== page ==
Artificial intelligence as good as top experts at detecting eye diseasesPosted: Monday 13 August 2018
An artificial intelligence (AI) system can recommend the correct referral decision for over 50 eye diseases with 94% accuracy – matching world leading eye experts.
The system developed by researchers at Moorfields Eye Hospital NHS Foundation Trust, DeepMind Health and UCL could help doctors and other eye health professionals spot serious conditions such as age-related macular degeneration (AMD) earlier and prioritise patients who urgently need treatment.
The breakthrough research, published in Nature Medicine, describes how machine learning technology has been successfully trained on thousands of historic de-personalised eye scans to identify features of eye disease and recommend how patients should be referred for care. It is hoped that the technology could revolutionise the way professionals carry out eye tests, allowing them to spot conditions earlier and prioritise patients with the most serious eye diseases before irreversible damage sets in.
More than 285 million people worldwide live with some form of sight loss, including more than two million people in the UK. Eye diseases remain one of the biggest causes of sight loss, and many can be prevented with early detection and treatment.
Dr Pearse Keane, consultant ophthalmologist at Moorfields Eye Hospital NHS Foundation Trust and NIHR Clinician Scientist at the UCL Institute of Ophthalmology said:
“The number of eye scans we’re performing is growing at a pace much faster than human experts are able to interpret them. There is a risk that this may cause delays in the diagnosis and treatment of sight-threatening diseases, which can be devastating for patients.
“The AI technology we’re developing is designed to prioritise patients who need to be seen and treated urgently by a doctor or eye care professional. If we can diagnose and treat eye conditions early, it gives us the best chance of saving people’s sight. With further research it could lead to greater consistency and quality of care for patients with eye problems in the future.”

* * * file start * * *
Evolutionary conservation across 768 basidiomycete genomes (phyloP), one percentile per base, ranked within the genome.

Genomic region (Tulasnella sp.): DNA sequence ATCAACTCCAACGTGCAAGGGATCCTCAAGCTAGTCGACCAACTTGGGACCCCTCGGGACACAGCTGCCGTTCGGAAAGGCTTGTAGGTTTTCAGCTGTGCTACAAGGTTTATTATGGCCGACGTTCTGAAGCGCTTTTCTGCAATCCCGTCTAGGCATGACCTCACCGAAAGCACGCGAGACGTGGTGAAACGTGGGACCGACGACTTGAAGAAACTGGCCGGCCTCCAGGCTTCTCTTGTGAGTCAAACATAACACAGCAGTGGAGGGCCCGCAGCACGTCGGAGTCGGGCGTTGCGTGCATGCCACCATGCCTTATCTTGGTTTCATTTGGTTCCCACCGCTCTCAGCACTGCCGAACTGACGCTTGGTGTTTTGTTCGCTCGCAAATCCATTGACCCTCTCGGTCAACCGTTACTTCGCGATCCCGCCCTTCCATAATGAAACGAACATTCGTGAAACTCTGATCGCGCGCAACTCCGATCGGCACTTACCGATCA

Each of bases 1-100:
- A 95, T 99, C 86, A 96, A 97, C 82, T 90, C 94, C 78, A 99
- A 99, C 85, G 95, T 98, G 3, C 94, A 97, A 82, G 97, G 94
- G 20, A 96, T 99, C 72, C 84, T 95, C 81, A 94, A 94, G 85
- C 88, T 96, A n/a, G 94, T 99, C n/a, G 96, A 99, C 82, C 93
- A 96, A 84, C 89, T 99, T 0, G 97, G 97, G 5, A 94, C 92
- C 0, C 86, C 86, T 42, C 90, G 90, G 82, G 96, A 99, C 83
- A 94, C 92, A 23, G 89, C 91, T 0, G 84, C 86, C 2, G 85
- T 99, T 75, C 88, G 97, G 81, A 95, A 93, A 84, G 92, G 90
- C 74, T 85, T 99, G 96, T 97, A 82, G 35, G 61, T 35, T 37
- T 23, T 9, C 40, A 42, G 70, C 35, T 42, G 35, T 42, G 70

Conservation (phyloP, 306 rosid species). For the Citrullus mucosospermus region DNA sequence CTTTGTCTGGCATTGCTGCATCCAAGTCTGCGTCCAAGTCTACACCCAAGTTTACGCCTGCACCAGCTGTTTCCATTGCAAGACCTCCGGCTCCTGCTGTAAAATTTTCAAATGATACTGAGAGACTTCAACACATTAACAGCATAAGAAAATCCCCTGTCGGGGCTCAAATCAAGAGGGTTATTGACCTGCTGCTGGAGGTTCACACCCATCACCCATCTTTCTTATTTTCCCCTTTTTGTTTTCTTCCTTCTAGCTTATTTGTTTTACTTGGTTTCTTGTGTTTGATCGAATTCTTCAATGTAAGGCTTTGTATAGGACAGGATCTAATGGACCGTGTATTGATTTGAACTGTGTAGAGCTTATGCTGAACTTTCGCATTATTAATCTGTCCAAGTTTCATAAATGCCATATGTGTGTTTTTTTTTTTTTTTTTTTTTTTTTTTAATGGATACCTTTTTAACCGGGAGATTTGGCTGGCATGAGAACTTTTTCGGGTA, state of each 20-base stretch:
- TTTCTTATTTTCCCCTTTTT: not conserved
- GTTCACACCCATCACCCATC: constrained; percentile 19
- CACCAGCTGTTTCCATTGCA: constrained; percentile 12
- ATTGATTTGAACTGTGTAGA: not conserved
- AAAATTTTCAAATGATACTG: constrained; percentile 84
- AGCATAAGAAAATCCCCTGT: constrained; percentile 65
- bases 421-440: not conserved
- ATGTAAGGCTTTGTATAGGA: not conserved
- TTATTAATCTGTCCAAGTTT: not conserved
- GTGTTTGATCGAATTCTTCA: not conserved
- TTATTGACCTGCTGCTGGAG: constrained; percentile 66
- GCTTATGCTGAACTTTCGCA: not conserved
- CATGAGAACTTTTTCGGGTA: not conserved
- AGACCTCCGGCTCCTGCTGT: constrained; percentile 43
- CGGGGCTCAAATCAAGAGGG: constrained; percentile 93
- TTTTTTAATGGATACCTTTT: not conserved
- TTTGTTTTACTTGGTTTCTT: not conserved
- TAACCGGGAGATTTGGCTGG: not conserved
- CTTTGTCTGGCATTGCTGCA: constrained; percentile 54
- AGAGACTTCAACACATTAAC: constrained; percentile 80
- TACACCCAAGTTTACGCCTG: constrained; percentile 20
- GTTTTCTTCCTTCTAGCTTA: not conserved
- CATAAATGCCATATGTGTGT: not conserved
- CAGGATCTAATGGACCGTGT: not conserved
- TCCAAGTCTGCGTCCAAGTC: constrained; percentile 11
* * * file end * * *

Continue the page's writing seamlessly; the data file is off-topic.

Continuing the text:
The next step is for the research to go through clinical trials to explore how this technology might improve patient care in practice, and regulatory approval before it can be used in hospitals and other clinical settings.
If clinical trials are successful in demonstrating that the technology can be used safely and effectively, Moorfields will receive free use of any resulting technology across all of their UK hospitals and community services.
Elaine Manna, 71 from north London and mother of three, went blind in her left eye from wet AMD.
She is now being treated at Moorfields Eye Hospital to save the remaining sight in her right eye. She said: “I lost the sight in my left eye in the year 2000 after noticing a sudden blurring of my vision. A few weeks went by and I was starting to get really worried. A doctor then told me I had a bleed at the back of my eye that needed to be treated urgently but it proved too late to save my sight.
“AMD has had a major impact on my life. I love going to the theatre but I find it difficult to see people’s faces and I struggle to find my way around dimly lit rooms. I really hope that technology can help people like me in the future.”
Cathy Yelf, chief executive of the Macular Society, said: “Macular disease is the biggest cause of sight loss in the UK, affecting 600,000 people. It is an extremely debilitating disease and timely treatment for patients with wet AMD, such as Elaine, is vital. Pressure on eye clinics has resulted in delays for many patients, which has tragically led to unnecessary sight loss. We’re excited by this latest development and hope in time this technology will alleviate the pressure on clinics and mean patients will get the urgent treatment they need.”